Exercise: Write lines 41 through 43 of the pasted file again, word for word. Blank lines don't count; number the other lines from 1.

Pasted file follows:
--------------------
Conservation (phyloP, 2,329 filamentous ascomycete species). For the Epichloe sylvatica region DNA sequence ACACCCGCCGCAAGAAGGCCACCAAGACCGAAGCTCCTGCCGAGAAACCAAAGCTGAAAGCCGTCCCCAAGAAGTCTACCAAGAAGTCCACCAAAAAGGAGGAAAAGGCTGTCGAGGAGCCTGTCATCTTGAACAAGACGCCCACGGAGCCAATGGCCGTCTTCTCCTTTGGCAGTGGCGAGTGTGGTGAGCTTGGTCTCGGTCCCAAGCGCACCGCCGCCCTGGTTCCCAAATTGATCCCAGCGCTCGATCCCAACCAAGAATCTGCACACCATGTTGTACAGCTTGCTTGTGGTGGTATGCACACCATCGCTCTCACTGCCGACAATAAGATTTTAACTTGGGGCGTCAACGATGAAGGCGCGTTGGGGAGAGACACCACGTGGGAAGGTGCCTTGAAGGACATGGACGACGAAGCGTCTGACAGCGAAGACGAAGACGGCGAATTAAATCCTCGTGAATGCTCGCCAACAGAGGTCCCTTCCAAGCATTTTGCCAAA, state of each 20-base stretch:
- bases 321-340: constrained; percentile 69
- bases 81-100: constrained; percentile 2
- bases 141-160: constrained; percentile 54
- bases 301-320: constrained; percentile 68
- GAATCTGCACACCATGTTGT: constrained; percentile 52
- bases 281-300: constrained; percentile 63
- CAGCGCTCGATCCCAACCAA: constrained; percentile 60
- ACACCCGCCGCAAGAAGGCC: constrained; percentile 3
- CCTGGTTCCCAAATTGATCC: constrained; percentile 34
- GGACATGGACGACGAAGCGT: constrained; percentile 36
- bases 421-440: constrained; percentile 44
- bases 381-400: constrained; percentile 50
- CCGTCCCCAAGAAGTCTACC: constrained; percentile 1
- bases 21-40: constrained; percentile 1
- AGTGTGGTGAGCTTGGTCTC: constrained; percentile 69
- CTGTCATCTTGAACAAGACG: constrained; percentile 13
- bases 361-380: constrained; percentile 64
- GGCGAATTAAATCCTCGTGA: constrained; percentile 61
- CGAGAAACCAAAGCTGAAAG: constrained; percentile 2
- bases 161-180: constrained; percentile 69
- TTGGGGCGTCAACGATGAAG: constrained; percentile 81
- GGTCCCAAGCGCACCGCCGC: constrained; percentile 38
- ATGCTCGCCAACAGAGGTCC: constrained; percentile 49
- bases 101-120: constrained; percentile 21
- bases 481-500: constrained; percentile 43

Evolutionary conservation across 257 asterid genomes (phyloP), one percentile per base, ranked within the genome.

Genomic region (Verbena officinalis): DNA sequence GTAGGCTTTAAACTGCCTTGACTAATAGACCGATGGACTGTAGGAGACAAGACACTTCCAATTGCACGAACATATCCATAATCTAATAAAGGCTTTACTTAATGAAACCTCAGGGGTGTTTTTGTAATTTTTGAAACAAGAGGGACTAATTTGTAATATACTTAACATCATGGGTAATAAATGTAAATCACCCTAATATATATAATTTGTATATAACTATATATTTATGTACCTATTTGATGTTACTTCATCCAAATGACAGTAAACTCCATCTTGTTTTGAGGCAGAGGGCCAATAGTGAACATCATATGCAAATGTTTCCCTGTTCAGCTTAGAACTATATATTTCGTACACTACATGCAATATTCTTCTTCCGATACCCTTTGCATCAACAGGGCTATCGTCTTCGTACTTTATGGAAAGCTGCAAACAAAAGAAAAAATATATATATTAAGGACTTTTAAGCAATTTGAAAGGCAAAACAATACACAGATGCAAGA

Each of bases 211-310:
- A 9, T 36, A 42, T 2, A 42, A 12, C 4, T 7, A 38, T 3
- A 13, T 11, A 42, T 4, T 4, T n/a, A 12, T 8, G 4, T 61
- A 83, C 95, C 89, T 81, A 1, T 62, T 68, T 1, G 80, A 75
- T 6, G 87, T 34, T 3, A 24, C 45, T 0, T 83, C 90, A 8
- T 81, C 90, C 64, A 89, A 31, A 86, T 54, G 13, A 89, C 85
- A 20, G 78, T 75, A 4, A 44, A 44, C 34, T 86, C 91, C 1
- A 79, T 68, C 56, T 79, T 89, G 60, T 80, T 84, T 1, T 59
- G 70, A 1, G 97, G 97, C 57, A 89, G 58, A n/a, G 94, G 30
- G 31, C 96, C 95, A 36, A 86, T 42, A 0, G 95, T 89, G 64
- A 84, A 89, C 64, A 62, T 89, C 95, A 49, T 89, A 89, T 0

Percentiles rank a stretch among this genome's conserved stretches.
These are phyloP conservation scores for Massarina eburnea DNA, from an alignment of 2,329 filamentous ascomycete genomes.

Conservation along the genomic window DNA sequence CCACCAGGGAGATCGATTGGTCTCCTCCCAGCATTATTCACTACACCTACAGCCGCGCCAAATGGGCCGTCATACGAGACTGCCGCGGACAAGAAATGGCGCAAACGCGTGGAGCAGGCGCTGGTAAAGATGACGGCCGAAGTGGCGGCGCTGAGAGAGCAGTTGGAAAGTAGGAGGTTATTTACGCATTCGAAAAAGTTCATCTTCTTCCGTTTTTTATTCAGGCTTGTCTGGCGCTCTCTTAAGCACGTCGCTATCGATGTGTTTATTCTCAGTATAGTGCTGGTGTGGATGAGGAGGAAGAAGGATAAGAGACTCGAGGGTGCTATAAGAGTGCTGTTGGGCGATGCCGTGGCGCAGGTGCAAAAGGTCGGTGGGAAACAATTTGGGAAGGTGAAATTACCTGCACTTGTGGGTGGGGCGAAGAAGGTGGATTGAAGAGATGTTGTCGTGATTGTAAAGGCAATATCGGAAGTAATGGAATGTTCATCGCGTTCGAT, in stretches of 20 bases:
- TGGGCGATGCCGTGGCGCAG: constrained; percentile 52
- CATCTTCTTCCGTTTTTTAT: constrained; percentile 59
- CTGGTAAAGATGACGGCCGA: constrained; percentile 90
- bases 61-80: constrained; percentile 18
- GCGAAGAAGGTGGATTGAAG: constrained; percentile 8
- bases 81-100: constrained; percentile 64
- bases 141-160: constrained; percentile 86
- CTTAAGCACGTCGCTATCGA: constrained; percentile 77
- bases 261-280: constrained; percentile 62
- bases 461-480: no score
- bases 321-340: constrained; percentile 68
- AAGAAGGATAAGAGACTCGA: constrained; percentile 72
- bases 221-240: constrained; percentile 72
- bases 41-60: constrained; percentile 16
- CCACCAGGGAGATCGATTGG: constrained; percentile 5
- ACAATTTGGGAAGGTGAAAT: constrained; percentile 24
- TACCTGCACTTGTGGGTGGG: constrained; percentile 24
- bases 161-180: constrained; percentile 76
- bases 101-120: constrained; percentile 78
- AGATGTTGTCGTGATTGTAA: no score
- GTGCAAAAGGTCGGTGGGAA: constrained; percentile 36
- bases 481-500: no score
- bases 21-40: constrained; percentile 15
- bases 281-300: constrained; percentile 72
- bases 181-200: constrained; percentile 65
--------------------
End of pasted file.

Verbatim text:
These are phyloP conservation scores for Massarina eburnea DNA, from an alignment of 2,329 filamentous ascomycete genomes.

Conservation along the genomic window DNA sequence CCACCAGGGAGATCGATTGGTCTCCTCCCAGCATTATTCACTACACCTACAGCCGCGCCAAATGGGCCGTCATACGAGACTGCCGCGGACAAGAAATGGCGCAAACGCGTGGAGCAGGCGCTGGTAAAGATGACGGCCGAAGTGGCGGCGCTGAGAGAGCAGTTGGAAAGTAGGAGGTTATTTACGCATTCGAAAAAGTTCATCTTCTTCCGTTTTTTATTCAGGCTTGTCTGGCGCTCTCTTAAGCACGTCGCTATCGATGTGTTTATTCTCAGTATAGTGCTGGTGTGGATGAGGAGGAAGAAGGATAAGAGACTCGAGGGTGCTATAAGAGTGCTGTTGGGCGATGCCGTGGCGCAGGTGCAAAAGGTCGGTGGGAAACAATTTGGGAAGGTGAAATTACCTGCACTTGTGGGTGGGGCGAAGAAGGTGGATTGAAGAGATGTTGTCGTGATTGTAAAGGCAATATCGGAAGTAATGGAATGTTCATCGCGTTCGAT, in stretches of 20 bases:
- TGGGCGATGCCGTGGCGCAG: constrained; percentile 52